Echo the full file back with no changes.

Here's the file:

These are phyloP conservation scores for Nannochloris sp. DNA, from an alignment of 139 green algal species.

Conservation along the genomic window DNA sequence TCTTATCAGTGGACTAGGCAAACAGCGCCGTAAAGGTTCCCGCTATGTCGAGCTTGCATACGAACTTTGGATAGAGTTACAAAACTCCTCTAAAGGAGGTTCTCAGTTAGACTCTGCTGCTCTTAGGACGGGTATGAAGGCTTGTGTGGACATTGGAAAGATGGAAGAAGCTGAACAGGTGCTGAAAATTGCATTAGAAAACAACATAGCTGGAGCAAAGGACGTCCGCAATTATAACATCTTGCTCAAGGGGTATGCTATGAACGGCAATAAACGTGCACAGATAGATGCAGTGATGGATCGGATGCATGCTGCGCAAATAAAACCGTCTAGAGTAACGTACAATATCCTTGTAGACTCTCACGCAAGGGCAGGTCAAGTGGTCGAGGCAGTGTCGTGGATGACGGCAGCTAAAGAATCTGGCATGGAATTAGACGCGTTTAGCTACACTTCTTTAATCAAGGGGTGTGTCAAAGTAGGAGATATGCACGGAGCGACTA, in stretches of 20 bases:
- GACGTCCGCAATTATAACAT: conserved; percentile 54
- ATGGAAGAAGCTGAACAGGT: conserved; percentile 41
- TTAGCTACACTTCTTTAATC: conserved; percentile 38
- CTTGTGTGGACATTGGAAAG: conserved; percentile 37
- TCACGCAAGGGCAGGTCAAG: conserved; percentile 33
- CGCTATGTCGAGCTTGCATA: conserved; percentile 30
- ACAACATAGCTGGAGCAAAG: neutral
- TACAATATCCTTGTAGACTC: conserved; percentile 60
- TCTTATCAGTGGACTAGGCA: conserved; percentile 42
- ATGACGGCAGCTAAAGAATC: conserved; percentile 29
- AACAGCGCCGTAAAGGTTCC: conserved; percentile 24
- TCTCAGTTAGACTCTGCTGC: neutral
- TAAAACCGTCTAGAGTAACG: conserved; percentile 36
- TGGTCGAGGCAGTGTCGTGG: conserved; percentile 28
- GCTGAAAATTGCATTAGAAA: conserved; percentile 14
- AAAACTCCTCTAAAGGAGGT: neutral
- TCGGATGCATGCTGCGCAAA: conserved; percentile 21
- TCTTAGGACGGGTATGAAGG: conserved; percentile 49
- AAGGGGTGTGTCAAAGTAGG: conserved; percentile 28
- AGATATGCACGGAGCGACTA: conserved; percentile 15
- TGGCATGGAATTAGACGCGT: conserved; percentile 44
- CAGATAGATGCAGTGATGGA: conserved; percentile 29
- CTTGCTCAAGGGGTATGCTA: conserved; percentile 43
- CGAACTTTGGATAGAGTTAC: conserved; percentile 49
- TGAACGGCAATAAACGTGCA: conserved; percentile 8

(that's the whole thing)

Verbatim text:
These are phyloP conservation scores for Nannochloris sp. DNA, from an alignment of 139 green algal species.

Conservation along the genomic window DNA sequence TCTTATCAGTGGACTAGGCAAACAGCGCCGTAAAGGTTCCCGCTATGTCGAGCTTGCATACGAACTTTGGATAGAGTTACAAAACTCCTCTAAAGGAGGTTCTCAGTTAGACTCTGCTGCTCTTAGGACGGGTATGAAGGCTTGTGTGGACATTGGAAAGATGGAAGAAGCTGAACAGGTGCTGAAAATTGCATTAGAAAACAACATAGCTGGAGCAAAGGACGTCCGCAATTATAACATCTTGCTCAAGGGGTATGCTATGAACGGCAATAAACGTGCACAGATAGATGCAGTGATGGATCGGATGCATGCTGCGCAAATAAAACCGTCTAGAGTAACGTACAATATCCTTGTAGACTCTCACGCAAGGGCAGGTCAAGTGGTCGAGGCAGTGTCGTGGATGACGGCAGCTAAAGAATCTGGCATGGAATTAGACGCGTTTAGCTACACTTCTTTAATCAAGGGGTGTGTCAAAGTAGGAGATATGCACGGAGCGACTA, in stretches of 20 bases:
- GACGTCCGCAATTATAACAT: conserved; percentile 54
- ATGGAAGAAGCTGAACAGGT: conserved; percentile 41
- TTAGCTACACTTCTTTAATC: conserved; percentile 38
- CTTGTGTGGACATTGGAAAG: conserved; percentile 37
- TCACGCAAGGGCAGGTCAAG: conserved; percentile 33
- CGCTATGTCGAGCTTGCATA: conserved; percentile 30
- ACAACATAGCTGGAGCAAAG: neutral
- TACAATATCCTTGTAGACTC: conserved; percentile 60
- TCTTATCAGTGGACTAGGCA: conserved; percentile 42
- ATGACGGCAGCTAAAGAATC: conserved; percentile 29
- AACAGCGCCGTAAAGGTTCC: conserved; percentile 24
- TCTCAGTTAGACTCTGCTGC: neutral
- TAAAACCGTCTAGAGTAACG: conserved; percentile 36
- TGGTCGAGGCAGTGTCGTGG: conserved; percentile 28
- GCTGAAAATTGCATTAGAAA: conserved; percentile 14
- AAAACTCCTCTAAAGGAGGT: neutral
- TCGGATGCATGCTGCGCAAA: conserved; percentile 21
- TCTTAGGACGGGTATGAAGG: conserved; percentile 49
- AAGGGGTGTGTCAAAGTAGG: conserved; percentile 28
- AGATATGCACGGAGCGACTA: conserved; percentile 15
- TGGCATGGAATTAGACGCGT: conserved; percentile 44
- CAGATAGATGCAGTGATGGA: conserved; percentile 29
- CTTGCTCAAGGGGTATGCTA: conserved; percentile 43
- CGAACTTTGGATAGAGTTAC: conserved; percentile 49
- TGAACGGCAATAAACGTGCA: conserved; percentile 8